(3) That this study was a great portal to science culture in general. This was demonstrated by an example of scientific plagiarism (link), as well as the prevalence of scientist bias, because despite repeated commentary on the contrary, we stubbornly stand by our evaluation of Whoppers.
We also would like to suggest that a paradigm shift in this hierarchy is looming. Buoyed by an incident involving a Ouija board and what appeared to be the spirit of Thomas Kuhn (the board spelled, “S N I C K E R S F T W B U T P E E R R E V I E W N O T T E C H N I C A L L Y E X P E R T”), we were led to consider what exactly should pass as reasonable “peer review.” Here, it is our opinion that this may, in fact, be the views and opinions of children.
Consequently, we look forward to continued assessment of this 2011 Candy Hierarchy, fully aware and deeply respectful of the fact that this exciting field is still in its infancy.
THE CANDY HIERARCHY (2011)
(not surprisingly, exclusively chocolate-based)
Hershey’s Kissables — Peanut M&M’s — Regular M&Ms — Junior Mints — York Peppermint Patties — Three Musketeers — regular old Hershey Bars — Reggie Jackson Bar — Kit Kat — Dark Chocolate Hershey
(also exclusively chocolate, after fending off a few intruders)
Nestle Crunch — Mounds — Tootsie Rolls — Whoppers — Fair Trade Chocolate — Butterfinger — Pay Day — Baby Ruth — 100 Grand Bar — Almond Joy — Cadbury’s Creme Eggs
(the chewy range or, in some circles, the Upper Chewy or Upper Devonian)
Milk Duds — Benzedrine -- Jolly Ranchers (if a good flavor) — Candy Corn? — Starburst — Skittles — Stale Tootsie Rolls — Licorice (not black)
(the Lower Chewy and Gummy-Based, also the Middle Crunchy Tart Layer)
Dots — Lollipops — Nerds — Runts — Trail Mix —Swedish Fish — Mary Janes — Gummy Bears straight up — White Bread — Black Licorice -- Anything from Brach's — Hard Candy — Spree — Bubble Gum — Including the Chiclets (but not the erasers) — Black Jacks — LemonHeads — LaffyTaffy — Good N' Plenty — Jolly Ranchers (if a bad flavor) — Bottle Caps — American Smarties  — Chalk  — "those odd marshmallow circus peanut things" -- gum from baseball cards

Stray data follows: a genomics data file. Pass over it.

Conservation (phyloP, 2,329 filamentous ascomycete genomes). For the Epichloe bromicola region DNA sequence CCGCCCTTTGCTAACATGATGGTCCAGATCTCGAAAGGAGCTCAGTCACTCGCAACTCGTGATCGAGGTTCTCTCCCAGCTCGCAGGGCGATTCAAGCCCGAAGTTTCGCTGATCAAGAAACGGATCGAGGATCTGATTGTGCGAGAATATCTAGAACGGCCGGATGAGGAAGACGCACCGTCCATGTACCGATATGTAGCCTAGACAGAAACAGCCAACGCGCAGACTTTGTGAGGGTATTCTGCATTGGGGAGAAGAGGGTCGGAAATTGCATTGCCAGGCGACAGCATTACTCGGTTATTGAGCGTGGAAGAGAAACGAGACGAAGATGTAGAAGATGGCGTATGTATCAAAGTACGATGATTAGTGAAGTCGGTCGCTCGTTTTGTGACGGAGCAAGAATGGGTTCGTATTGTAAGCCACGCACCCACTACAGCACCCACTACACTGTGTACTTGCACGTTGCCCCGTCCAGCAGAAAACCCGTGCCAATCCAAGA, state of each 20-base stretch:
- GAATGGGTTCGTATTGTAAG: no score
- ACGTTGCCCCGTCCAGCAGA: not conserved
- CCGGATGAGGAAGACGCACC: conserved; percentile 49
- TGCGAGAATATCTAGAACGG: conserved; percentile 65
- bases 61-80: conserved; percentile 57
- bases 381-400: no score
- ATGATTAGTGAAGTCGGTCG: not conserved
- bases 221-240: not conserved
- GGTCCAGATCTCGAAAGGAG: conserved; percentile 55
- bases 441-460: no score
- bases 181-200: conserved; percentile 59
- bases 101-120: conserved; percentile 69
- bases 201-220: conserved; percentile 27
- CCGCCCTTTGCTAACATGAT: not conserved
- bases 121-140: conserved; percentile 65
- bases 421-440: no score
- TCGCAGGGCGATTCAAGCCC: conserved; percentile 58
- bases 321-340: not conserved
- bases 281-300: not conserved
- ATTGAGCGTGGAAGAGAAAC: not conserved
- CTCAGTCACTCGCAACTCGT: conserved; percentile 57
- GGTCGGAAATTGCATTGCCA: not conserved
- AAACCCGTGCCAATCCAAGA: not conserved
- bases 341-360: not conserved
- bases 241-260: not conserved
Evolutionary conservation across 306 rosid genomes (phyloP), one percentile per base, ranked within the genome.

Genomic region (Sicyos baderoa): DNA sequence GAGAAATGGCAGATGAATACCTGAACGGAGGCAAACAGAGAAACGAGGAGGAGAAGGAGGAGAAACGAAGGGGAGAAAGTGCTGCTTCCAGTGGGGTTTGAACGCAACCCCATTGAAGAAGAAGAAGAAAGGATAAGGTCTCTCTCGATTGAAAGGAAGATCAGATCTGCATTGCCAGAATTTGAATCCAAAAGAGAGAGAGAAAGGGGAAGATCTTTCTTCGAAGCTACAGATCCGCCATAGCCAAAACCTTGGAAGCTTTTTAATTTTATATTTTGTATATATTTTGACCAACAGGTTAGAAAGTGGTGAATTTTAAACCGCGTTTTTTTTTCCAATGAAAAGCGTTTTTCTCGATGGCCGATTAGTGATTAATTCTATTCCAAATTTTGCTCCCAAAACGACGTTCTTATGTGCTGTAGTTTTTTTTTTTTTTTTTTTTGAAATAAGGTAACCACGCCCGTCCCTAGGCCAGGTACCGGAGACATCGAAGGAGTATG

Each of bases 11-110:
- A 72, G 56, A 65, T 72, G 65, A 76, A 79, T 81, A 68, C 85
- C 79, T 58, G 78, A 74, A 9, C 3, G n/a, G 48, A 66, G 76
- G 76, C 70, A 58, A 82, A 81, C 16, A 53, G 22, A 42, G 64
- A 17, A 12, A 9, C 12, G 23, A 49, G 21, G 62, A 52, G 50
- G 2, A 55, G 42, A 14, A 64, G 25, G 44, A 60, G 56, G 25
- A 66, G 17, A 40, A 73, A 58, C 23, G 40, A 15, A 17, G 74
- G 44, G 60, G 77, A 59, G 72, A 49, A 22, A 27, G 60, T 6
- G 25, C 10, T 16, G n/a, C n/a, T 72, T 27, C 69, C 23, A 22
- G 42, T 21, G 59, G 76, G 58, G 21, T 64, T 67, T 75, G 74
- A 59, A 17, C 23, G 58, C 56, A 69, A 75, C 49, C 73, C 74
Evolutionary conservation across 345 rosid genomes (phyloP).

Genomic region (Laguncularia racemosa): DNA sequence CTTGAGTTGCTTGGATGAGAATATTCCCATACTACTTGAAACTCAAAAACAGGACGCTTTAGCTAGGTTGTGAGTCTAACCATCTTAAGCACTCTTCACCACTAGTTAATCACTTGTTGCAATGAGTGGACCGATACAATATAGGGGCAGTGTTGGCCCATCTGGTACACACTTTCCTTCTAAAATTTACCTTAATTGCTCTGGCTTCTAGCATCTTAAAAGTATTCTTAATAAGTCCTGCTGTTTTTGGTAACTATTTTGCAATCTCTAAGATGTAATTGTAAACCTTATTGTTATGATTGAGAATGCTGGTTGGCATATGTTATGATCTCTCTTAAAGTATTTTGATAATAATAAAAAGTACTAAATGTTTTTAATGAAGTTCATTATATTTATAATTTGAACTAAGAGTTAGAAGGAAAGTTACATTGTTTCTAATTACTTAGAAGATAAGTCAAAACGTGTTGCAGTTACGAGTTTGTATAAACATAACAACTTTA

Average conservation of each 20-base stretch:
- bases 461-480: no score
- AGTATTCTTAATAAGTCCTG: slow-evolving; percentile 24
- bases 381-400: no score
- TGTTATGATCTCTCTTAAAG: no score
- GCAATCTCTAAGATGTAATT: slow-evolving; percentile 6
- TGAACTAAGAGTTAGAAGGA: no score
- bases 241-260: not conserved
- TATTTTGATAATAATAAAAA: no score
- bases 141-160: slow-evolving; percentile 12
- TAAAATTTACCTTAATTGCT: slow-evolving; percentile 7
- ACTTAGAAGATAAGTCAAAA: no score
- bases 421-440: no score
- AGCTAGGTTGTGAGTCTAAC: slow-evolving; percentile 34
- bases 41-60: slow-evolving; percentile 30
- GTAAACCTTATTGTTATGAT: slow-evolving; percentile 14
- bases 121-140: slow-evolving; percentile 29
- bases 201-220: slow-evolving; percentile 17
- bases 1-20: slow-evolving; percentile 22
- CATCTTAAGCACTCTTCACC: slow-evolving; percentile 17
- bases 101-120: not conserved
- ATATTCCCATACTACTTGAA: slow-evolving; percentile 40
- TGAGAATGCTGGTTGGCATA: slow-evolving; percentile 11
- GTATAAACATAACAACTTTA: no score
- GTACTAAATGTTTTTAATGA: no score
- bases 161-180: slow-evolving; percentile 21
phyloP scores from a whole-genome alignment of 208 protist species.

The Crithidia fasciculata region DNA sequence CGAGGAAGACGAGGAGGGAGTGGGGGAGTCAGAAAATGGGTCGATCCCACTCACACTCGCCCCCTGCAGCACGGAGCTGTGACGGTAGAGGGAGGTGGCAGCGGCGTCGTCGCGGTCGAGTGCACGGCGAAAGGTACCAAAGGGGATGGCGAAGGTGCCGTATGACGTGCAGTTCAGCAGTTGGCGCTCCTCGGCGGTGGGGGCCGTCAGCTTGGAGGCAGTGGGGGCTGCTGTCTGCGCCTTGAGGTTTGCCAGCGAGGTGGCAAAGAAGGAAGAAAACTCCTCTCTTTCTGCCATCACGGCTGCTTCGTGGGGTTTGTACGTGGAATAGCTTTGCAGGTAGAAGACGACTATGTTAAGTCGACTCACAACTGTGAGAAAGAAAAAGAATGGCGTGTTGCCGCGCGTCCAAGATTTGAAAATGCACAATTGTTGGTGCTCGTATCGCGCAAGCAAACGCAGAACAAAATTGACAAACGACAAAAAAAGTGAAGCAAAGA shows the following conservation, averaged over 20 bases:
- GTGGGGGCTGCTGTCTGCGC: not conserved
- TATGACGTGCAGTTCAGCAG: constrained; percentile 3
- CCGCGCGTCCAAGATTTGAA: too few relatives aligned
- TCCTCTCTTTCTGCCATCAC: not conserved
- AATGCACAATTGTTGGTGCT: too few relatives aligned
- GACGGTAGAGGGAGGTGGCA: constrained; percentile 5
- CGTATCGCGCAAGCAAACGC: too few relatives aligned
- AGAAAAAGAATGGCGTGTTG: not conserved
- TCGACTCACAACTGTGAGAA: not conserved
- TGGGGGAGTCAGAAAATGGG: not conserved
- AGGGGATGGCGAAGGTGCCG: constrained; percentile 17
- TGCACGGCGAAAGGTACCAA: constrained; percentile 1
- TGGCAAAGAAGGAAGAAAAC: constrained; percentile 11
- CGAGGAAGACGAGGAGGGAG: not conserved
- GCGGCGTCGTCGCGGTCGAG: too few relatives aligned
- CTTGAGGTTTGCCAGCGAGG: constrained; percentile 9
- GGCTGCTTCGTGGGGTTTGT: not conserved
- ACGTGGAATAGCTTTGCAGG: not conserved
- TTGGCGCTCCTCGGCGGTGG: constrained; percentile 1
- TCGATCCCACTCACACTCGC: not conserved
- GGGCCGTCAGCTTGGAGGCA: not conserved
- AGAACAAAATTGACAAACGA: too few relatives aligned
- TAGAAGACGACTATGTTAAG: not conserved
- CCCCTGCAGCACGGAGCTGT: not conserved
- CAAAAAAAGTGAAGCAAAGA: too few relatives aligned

Tier so low it does not register on our equipment 
Healthy Fruit — Pencils — Hugs (actual physical hugs) — Lapel Pins — Extra Strength Tylenol — "anonymous brown globs that come in black and orange wrappers" — Now'n'Laters — Whole Wheat anything — Those little Christian notebooks — Pebbles
Benjamin R. Cohen & David Ng
The hierarchy is also available in PDF format
9. Still no unanimous decision on the placement of Candy Corn, which as of 2006 remained unclassified, but as of 2007 had been tentatively placed in the Upper Chewy/Upper Devonian. 2008: no sighting. For now, we have elected to leave in the same tier as last year.
13. Yet some would be just as well to be left off. Bit-o-Honey, for example, might be called a lower tier member, but why bother? It says to your trick-or-treaters, "Here, I don't care, just take this." The lesson of Bit-o-Honey is: you lose. Goo Goo clusters, too. You're making a social statement--"I hate you and everything you represent"--when you give these out.
15. Unless you eat them properly. To quote Anonymous, 2010: “The trick to realizing how brilliant and delicious Now 'n Laters are is a two step process. The first step is to carefully read the name of the candy. "Now 'n Later." What does it mean, you ask? Well, it implies that the candy will be different "now" (when you put it in your mouth) and at some point "later" in time. A small leap of logic takes us to the second step: be patient. You need to suck on it for a while until it softens. If you skip this step, the Now 'n Later will be an inedible, rock-like colorful brick quite worthy of the low end of the hierarchy. But if you are patient in your candy-eating process, oh the rewards you will reap!”
David Ng likes to find funny things to show in your next science talk.